Father Flynn is the Catholic priest who arranges for the Guizacs to work on Mrs. McIntyre's farm. For most of the story we get the idea that Father Flynn approached Mrs. McIntyre with the idea. When she wants to fire Mr. Guizac she acts like hiring him was somebody else's idea. But she we learn that "She had never known a priest until she had gone to see this one on the business of getting her the Displaced Person" (3.5). This makes Mrs. McIntyre sound predatory, but also suggests that Father Flynn is active in helping refugees.
Father Flynn's accent suggests that he is also an immigrant, though we never learn his country of origin. His name suggests Ireland, but he could be from anywhere. We know for sure that O'Connor intends him as a "good guy" because of his intense admiration for the peacock. As you are probably aware by now, appreciating a peacock is definite sign of inner goodness in this story. (For more on the importance of peacocks to this story, check out "Symbolism, Imagery, Allegory.")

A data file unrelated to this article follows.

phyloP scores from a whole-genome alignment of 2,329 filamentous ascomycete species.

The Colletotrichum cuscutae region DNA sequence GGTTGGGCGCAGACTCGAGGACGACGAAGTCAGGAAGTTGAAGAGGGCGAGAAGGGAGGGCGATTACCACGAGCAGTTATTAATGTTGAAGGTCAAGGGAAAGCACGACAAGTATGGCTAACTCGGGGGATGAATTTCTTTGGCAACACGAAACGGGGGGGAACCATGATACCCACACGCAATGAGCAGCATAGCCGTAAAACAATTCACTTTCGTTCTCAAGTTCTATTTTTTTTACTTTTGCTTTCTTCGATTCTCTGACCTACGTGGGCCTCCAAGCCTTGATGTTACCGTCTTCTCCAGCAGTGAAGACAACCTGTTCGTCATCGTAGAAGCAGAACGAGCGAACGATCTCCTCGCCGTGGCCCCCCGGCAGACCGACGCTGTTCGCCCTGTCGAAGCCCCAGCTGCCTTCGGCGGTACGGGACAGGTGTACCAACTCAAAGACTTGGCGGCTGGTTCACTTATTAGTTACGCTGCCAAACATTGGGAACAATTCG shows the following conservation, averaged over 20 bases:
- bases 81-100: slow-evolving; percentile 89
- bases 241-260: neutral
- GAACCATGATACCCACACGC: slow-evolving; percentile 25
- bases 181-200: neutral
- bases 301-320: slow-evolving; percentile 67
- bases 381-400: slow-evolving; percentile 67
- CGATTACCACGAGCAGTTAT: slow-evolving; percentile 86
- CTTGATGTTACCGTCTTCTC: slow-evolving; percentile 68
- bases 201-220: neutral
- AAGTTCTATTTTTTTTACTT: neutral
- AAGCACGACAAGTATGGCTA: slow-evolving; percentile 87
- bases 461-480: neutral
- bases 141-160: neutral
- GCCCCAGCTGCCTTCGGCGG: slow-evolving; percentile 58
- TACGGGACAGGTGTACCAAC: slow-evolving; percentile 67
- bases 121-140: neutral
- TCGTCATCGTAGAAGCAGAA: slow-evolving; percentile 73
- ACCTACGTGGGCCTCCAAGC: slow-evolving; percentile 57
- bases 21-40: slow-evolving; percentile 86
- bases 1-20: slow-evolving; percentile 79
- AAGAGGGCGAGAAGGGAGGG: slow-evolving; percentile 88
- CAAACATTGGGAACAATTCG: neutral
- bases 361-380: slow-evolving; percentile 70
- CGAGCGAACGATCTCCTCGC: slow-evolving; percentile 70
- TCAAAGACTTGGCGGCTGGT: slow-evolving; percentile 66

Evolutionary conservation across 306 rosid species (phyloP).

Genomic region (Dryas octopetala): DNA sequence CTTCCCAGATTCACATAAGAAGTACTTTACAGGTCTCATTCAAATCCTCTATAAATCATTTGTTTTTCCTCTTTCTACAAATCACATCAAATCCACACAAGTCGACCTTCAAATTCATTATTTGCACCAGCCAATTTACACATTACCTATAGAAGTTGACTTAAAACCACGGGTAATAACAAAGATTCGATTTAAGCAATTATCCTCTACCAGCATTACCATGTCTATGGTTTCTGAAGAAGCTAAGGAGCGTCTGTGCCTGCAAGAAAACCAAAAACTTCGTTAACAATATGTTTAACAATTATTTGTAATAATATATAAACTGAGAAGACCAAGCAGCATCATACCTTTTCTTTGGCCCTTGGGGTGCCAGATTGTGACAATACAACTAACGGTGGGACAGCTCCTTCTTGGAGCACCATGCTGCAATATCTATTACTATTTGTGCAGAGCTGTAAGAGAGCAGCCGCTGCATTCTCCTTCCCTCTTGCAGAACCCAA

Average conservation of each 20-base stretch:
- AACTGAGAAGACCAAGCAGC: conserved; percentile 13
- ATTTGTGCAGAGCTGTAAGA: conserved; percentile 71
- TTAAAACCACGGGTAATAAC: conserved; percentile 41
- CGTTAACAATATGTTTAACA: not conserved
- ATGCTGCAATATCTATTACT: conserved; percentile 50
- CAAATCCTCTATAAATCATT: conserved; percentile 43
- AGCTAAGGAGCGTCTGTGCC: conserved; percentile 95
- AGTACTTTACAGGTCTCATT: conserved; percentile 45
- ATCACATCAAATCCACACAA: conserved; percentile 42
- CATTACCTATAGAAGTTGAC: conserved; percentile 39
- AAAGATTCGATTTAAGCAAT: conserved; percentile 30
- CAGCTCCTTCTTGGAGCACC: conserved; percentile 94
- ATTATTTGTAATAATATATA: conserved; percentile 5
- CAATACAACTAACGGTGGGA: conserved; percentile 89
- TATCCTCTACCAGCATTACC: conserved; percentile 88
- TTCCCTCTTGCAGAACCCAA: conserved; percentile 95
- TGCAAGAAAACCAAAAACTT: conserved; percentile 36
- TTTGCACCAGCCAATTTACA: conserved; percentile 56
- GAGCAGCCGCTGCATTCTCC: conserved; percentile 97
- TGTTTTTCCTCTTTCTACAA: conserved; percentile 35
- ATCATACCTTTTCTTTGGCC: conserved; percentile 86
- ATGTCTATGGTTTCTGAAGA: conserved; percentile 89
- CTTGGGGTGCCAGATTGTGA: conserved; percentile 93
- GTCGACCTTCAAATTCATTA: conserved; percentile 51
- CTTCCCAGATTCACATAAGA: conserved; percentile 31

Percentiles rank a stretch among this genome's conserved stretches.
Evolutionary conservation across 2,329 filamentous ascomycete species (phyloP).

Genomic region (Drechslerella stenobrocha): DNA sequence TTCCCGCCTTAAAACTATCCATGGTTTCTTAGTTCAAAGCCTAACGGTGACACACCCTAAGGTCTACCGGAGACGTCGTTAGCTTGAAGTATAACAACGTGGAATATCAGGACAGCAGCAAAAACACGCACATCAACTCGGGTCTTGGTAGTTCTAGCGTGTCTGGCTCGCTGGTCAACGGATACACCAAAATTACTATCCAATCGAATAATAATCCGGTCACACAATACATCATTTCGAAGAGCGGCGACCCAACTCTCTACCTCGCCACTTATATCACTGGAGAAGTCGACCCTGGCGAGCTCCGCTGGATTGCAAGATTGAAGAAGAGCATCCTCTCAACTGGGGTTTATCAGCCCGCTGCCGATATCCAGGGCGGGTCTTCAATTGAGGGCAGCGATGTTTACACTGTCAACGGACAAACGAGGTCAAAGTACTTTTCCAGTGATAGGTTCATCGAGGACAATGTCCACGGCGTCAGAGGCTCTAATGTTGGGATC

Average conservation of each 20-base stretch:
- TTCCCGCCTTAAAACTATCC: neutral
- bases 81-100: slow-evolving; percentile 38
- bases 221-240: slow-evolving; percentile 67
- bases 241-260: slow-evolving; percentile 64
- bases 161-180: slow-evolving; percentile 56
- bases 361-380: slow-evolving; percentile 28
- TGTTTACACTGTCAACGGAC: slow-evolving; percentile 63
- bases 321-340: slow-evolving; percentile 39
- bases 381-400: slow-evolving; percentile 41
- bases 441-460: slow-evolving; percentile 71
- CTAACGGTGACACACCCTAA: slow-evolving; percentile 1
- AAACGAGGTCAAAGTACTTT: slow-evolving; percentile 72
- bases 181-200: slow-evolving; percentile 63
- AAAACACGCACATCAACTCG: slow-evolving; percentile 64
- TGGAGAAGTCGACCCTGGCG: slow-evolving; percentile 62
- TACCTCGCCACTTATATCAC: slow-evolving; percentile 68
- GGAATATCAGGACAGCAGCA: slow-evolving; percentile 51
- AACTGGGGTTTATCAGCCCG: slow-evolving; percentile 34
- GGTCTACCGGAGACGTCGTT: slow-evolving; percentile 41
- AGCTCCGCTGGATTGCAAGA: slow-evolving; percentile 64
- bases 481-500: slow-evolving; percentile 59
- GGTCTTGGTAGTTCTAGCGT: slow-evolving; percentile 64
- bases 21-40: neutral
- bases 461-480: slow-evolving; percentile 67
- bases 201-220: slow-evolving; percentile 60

As we discuss in "Genre," O'Connor is also reacting against a tradition in Gothic literature to demonize Catholic priests and nuns. She doesn't think the Catholic church is perfect, and she doesn't ignore its problems. But she is expert at creating positive and interesting portrayals of Catholics, faults and all. While you might not agree with Father Flynn's attempts to convert Mrs. McIntyre to Catholicism, it's hard not to admire his dedication to helping refugees and immigrants.